The belief in virginity as a way of salvation cannot be dismissed as just an-other "work" proscribed by the early church Fathers as a way of earning God's favor. Not only does the practice of virginity give virgins access to God in ways that no other good work does, but virgins, at least by the fourth cen­tury, seem to have their own salvific powers. They, in fact, are believed to be saviours; sometimes for their communities, and sometimes for their families. The questions of why this happened when this happened has not yet been thoroughly examined. It is interesting to note, however, that this growing el­evation of the powers of virgins coincides with the rise of the status of "ever virgin Mary." It also coincides with the "conversion" to Christianity of hun­dreds of thousands of people in the Roman Empire; many of whom may have had female saviours in their pantheon of gods.

It is hoped, then, that this book will cause other scholars and students of history to recognize the interest in human sexuality that often occupied the in­terests of many of the early Christian leaders, and how it was believed that a persons sexual history could very well either haunt or bless the believer throughout eternity.

Those who wrote about virginity in the ancient Church understood it to be both a gift from God and a gift to God. However, while Ambrose and Jerome lament that virginity is a "gift of few only" and that "all men cannot receive" virginity, it can be suggested that Augustine's words that "we are to choose perpetual continence" was addressed to all Christians. Accepting this "heav­enly gift" from God and choosing to offer their virginity back to God as their gift gave virgins access to God in ways that married Christians could not. The married had sacrificed their virginity to another human being, and that deci­sion cost them blessings and assurances which only virgins could enjoy.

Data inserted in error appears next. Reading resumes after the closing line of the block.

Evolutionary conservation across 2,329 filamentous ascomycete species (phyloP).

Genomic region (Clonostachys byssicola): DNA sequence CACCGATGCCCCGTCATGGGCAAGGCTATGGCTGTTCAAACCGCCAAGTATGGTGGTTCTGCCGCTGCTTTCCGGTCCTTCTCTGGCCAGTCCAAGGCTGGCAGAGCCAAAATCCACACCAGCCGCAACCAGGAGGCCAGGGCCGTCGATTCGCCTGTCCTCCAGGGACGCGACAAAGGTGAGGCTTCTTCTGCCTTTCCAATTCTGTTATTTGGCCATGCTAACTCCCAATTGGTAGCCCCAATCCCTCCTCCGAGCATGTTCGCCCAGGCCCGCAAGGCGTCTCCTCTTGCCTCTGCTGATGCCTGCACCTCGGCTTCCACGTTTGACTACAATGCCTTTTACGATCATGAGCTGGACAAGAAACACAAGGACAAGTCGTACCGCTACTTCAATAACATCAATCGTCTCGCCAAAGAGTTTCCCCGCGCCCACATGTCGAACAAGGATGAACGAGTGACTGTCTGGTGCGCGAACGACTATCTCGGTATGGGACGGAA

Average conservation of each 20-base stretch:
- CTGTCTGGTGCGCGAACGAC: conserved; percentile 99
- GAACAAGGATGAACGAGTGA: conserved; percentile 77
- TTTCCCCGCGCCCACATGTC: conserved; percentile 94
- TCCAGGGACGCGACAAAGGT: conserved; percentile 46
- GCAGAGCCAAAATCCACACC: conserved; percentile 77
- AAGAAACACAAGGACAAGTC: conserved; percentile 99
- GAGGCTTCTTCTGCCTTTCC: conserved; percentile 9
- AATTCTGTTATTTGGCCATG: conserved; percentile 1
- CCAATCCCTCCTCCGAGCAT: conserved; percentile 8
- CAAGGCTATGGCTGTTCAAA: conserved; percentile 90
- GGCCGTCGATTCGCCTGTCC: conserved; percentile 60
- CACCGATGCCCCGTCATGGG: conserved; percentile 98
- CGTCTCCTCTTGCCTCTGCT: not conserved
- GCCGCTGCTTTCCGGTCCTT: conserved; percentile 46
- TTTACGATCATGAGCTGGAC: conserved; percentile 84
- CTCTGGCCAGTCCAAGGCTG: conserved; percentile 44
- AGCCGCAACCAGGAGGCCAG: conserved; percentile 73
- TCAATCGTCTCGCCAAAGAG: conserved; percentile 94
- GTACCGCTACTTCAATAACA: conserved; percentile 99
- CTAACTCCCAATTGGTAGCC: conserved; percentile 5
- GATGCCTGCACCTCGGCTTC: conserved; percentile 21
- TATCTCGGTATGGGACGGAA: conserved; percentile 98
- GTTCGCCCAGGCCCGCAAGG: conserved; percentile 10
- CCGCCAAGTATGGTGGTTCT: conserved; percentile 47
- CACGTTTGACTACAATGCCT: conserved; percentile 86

The early church Fathers who turned their attention to the issues of virgin­ity believed that virgins and the practice of virginity connected these virgins with God in intimate ways that other Christians could only hope for. Only vir­gins were both the brides and mothers of Christ. Virgins were never out of the presence of Christ, both in this world and the next. They were His constant companions, and followed Him wherever He went. Also virginity was seen as more pleasing to God than any other devotion that could be offered, and be-cause it was more pleasing, it brought greater rewards from God. Virgins were portrayed as being no longer just part of the corporeal world, but part of the "other" world as well. They were either angels or angelic. And just as all of God's angels are holy, so were the virgins. Their holiness is even compared to the holiness that is possessed by God. Therefore, virgins are different from their fellow Christians, and the difference is not just an apparent difference, it is an essential difference in their existence. It is an existence that married Christians cannot share.